2.50
Hdl Handle:
http://hdl.handle.net/10755/201956
Type:
Presentation
Title:
Effects of Health Promotion Intervention for Cancer Survivors
Abstract:
(41st Biennial Convention) Purpose:  The purpose of the study was to pilot test a theoretically-based health promotion (HP) intervention (development participant/provider support relationships, weekly health promotion classes for 6 weeks and telephone follow-up support for 2 months) and its effect on health outcomes. Methods: Cancer survivors were recruited from an outpatient cancer clinic serving only low-income clients. After giving consent to participate, people who had been diagnosed with Stage 1-3 cancer at least six months completed a study packet assessing HP behaviors, self-efficacy for engaging in HP behaviors, and outcome variables (physical health, functional health, and quality of life).  Participants were randomized to either the health promotion intervention or control group. Findings: A total of 46 people participated in the study, including 26 in the intervention group and 20 in the control group. Overall, participants were primarily female, older, divorced, educated, and were unemployed or on disability leave.  Total HP behavior scores among the intervention group increased over time, whereas the HP behavior scores for the control remained constant across time. A significant time x group interaction was present, which suggest that the intervention group and control groups differed in terms of how their total HP behavior scores changed. In addition, significant group effects as well as group x time interactions were found for the responsibility & physical activity subscales.   Conclusions: Findings from this feasibility study will guide further refinement of the intervention to provide low-income cancer survivors the information, skills, and support they need to improve their health and dimensions of quality of life. We also learned the level of participation there is in health-promoting behaviors in low-income cancer survivors.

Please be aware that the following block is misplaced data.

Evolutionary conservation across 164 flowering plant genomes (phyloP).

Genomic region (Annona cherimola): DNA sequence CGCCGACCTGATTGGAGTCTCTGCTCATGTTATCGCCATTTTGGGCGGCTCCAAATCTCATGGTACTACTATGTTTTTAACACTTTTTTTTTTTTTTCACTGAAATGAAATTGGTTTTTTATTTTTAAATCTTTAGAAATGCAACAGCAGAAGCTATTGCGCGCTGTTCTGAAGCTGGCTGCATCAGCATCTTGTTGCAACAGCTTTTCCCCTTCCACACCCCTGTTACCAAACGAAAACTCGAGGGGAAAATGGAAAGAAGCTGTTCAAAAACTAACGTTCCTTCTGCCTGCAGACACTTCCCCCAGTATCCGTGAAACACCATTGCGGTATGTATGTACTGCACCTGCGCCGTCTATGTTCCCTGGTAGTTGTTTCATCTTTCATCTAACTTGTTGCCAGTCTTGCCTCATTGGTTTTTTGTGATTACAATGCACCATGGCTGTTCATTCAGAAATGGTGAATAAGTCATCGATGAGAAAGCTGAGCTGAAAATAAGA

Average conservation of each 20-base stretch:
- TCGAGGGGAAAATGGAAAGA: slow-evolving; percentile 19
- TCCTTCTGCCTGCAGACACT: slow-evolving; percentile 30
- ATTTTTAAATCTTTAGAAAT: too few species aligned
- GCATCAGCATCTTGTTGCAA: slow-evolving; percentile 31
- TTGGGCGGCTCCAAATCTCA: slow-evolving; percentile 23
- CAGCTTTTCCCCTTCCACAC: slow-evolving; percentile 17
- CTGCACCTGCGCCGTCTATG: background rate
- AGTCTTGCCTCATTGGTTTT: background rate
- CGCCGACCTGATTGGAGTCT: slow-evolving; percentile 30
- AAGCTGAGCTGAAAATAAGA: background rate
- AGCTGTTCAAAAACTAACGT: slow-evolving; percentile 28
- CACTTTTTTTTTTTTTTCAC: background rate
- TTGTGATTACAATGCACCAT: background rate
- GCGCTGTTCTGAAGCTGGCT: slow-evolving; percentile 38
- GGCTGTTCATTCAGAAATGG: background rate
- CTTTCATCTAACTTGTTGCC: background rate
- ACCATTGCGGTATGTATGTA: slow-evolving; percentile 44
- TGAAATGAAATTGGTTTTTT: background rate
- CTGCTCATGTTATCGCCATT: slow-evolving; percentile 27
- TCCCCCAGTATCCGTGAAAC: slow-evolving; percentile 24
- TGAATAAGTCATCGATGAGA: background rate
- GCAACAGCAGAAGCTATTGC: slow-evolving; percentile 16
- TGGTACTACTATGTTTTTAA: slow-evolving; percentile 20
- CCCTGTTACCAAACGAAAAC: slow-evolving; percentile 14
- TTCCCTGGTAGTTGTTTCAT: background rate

Keywords:
health promotion intervention; health outcomes; low-income cancer survivors
Repository Posting Date:
11-Jan-2012
Date of Publication:
4-Jan-2012
Sponsors:
Sigma Theta Tau International

Full metadata record

DC FieldValue Language
dc.typePresentationen_GB
dc.titleEffects of Health Promotion Intervention for Cancer Survivorsen_GB
dc.identifier.urihttp://hdl.handle.net/10755/201956-
dc.description.abstract(41st Biennial Convention) Purpose:  The purpose of the study was to pilot test a theoretically-based health promotion (HP) intervention (development participant/provider support relationships, weekly health promotion classes for 6 weeks and telephone follow-up support for 2 months) and its effect on health outcomes. Methods: Cancer survivors were recruited from an outpatient cancer clinic serving only low-income clients. After giving consent to participate, people who had been diagnosed with Stage 1-3 cancer at least six months completed a study packet assessing HP behaviors, self-efficacy for engaging in HP behaviors, and outcome variables (physical health, functional health, and quality of life).  Participants were randomized to either the health promotion intervention or control group. Findings: A total of 46 people participated in the study, including 26 in the intervention group and 20 in the control group. Overall, participants were primarily female, older, divorced, educated, and were unemployed or on disability leave.  Total HP behavior scores among the intervention group increased over time, whereas the HP behavior scores for the control remained constant across time. A significant time x group interaction was present, which suggest that the intervention group and control groups differed in terms of how their total HP behavior scores changed. In addition, significant group effects as well as group x time interactions were found for the responsibility & physical activity subscales.   Conclusions: Findings from this feasibility study will guide further refinement of the intervention to provide low-income cancer survivors the information, skills, and support they need to improve their health and dimensions of quality of life. We also learned the level of participation there is in health-promoting behaviors in low-income cancer survivors.en_GB
dc.subjecthealth promotion interventionen_GB
dc.subjecthealth outcomesen_GB
dc.subjectlow-income cancer survivorsen_GB
dc.date.available2012-01-11T11:02:10Z-
dc.date.issued2012-01-04en_GB
dc.date.accessioned2012-01-11T11:02:10Z-
dc.description.sponsorshipSigma Theta Tau Internationalen_GB
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